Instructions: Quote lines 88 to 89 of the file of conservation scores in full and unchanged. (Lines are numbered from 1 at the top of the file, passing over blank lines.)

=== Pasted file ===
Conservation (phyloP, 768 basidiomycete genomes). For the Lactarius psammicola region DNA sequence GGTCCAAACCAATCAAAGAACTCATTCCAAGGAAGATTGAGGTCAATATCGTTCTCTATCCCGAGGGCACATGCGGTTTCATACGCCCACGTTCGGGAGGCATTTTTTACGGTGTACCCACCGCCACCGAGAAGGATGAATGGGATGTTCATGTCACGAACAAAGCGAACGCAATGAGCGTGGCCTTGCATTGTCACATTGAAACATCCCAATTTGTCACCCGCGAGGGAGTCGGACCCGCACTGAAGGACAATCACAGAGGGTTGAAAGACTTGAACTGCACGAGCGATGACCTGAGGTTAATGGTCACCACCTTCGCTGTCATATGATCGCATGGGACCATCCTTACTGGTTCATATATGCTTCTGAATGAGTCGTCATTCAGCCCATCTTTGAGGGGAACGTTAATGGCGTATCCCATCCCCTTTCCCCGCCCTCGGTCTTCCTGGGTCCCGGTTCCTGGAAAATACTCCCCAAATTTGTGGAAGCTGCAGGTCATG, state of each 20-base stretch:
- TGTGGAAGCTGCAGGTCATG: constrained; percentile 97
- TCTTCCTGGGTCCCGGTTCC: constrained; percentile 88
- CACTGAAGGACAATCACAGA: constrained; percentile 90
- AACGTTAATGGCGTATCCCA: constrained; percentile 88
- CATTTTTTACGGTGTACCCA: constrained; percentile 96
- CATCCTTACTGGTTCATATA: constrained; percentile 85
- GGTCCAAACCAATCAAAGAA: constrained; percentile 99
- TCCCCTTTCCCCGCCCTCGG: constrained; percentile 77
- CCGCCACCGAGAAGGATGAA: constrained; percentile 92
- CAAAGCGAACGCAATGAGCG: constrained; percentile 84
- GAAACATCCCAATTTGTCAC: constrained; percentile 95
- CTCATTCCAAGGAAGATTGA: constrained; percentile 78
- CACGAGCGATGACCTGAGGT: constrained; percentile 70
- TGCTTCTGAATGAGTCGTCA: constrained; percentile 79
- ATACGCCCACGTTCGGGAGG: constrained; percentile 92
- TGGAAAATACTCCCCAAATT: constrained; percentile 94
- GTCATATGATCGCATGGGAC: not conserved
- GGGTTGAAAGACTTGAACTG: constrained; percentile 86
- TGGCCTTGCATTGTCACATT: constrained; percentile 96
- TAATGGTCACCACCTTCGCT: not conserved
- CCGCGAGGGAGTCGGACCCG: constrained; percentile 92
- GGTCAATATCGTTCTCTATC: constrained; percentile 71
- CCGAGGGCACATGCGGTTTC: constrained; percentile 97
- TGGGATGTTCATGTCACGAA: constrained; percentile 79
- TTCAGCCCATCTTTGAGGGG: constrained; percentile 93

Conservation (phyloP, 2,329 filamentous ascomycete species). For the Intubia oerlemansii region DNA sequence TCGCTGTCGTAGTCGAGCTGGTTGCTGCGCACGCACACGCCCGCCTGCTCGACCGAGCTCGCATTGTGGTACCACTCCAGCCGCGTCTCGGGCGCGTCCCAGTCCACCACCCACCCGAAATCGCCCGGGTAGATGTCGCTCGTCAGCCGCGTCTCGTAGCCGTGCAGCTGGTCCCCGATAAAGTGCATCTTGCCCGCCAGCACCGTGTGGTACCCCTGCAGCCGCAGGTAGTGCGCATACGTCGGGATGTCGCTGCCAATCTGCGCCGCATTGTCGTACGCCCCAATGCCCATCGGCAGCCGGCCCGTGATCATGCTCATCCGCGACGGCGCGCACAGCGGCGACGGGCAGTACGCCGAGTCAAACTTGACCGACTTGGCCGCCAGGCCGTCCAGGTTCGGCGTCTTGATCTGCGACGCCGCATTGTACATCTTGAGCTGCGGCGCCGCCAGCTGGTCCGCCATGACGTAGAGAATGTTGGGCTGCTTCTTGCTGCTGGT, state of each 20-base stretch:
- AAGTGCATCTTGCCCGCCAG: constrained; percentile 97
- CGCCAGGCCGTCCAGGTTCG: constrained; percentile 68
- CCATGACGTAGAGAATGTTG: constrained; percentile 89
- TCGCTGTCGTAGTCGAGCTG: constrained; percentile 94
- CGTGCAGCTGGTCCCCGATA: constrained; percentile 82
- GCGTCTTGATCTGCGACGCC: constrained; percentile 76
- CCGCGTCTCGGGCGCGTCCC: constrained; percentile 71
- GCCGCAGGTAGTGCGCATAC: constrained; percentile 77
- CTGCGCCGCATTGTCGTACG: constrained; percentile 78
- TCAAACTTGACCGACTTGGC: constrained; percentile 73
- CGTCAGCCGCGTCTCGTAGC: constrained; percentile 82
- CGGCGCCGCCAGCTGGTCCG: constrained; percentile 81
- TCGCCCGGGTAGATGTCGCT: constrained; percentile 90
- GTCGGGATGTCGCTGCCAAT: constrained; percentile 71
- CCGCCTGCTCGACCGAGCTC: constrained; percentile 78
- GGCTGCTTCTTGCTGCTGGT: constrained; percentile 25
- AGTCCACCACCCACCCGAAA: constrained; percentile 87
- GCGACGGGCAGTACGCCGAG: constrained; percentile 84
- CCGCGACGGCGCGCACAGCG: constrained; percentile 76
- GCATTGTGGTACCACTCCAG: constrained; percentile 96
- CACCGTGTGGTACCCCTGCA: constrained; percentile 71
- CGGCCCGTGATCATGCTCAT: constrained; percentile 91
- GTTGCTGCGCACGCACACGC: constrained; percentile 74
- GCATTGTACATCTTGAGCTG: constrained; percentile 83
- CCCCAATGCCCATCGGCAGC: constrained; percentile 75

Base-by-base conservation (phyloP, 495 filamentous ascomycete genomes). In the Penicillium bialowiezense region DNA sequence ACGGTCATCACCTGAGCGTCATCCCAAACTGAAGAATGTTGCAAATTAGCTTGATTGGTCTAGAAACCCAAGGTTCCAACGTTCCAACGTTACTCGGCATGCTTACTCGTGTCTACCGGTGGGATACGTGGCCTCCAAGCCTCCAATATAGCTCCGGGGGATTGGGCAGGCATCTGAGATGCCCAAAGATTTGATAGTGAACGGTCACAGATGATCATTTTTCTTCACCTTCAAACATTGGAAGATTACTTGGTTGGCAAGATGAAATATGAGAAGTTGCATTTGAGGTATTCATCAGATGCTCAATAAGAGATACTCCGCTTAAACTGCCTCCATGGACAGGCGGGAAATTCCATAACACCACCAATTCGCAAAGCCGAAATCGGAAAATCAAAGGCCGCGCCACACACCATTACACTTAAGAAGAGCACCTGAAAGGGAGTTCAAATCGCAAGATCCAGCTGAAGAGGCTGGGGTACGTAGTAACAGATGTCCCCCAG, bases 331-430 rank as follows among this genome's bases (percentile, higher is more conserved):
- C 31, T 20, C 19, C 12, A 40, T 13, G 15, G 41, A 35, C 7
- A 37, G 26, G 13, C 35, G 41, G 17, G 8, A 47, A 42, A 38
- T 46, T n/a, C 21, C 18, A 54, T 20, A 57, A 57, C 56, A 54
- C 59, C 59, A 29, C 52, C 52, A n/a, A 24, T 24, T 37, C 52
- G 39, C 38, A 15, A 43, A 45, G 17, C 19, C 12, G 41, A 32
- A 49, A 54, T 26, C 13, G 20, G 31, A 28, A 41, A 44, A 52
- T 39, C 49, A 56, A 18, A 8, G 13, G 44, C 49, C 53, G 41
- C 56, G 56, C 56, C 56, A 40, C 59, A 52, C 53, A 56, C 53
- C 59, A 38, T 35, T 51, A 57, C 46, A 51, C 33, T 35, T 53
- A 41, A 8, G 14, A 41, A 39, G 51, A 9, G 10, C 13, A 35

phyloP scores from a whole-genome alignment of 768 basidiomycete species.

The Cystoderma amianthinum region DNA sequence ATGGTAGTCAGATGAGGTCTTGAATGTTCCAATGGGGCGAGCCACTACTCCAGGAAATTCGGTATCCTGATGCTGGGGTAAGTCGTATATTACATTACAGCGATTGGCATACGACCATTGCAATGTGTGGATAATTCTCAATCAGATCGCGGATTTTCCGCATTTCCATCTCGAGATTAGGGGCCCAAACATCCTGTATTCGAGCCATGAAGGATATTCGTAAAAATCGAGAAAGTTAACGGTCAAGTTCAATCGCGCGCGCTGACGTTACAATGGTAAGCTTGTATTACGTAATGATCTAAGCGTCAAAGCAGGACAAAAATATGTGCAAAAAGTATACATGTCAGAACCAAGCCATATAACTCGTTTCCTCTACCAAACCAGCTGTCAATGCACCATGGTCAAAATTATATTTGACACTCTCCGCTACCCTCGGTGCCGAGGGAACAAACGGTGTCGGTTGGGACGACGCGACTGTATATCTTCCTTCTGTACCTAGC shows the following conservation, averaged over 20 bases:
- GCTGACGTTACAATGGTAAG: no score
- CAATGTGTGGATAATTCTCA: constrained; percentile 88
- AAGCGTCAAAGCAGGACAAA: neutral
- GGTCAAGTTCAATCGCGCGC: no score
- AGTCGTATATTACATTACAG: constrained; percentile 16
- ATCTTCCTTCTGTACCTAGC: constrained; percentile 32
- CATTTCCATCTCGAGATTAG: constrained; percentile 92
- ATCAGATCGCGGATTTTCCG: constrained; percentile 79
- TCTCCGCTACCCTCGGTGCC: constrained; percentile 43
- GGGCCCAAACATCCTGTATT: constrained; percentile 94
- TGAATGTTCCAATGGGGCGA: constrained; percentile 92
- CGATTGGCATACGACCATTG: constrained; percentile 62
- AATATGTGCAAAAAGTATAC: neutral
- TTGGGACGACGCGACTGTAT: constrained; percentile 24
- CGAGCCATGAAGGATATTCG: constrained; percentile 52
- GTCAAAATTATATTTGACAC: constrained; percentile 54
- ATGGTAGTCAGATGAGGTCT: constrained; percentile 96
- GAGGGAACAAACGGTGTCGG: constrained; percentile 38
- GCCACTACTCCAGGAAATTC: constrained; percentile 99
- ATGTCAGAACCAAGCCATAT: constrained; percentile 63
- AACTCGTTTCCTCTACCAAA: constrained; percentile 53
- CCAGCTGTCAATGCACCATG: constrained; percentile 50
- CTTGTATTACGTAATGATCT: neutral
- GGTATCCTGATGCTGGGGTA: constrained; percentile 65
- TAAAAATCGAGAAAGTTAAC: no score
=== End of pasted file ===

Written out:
- CTTGTATTACGTAATGATCT: neutral
- GGTATCCTGATGCTGGGGTA: constrained; percentile 65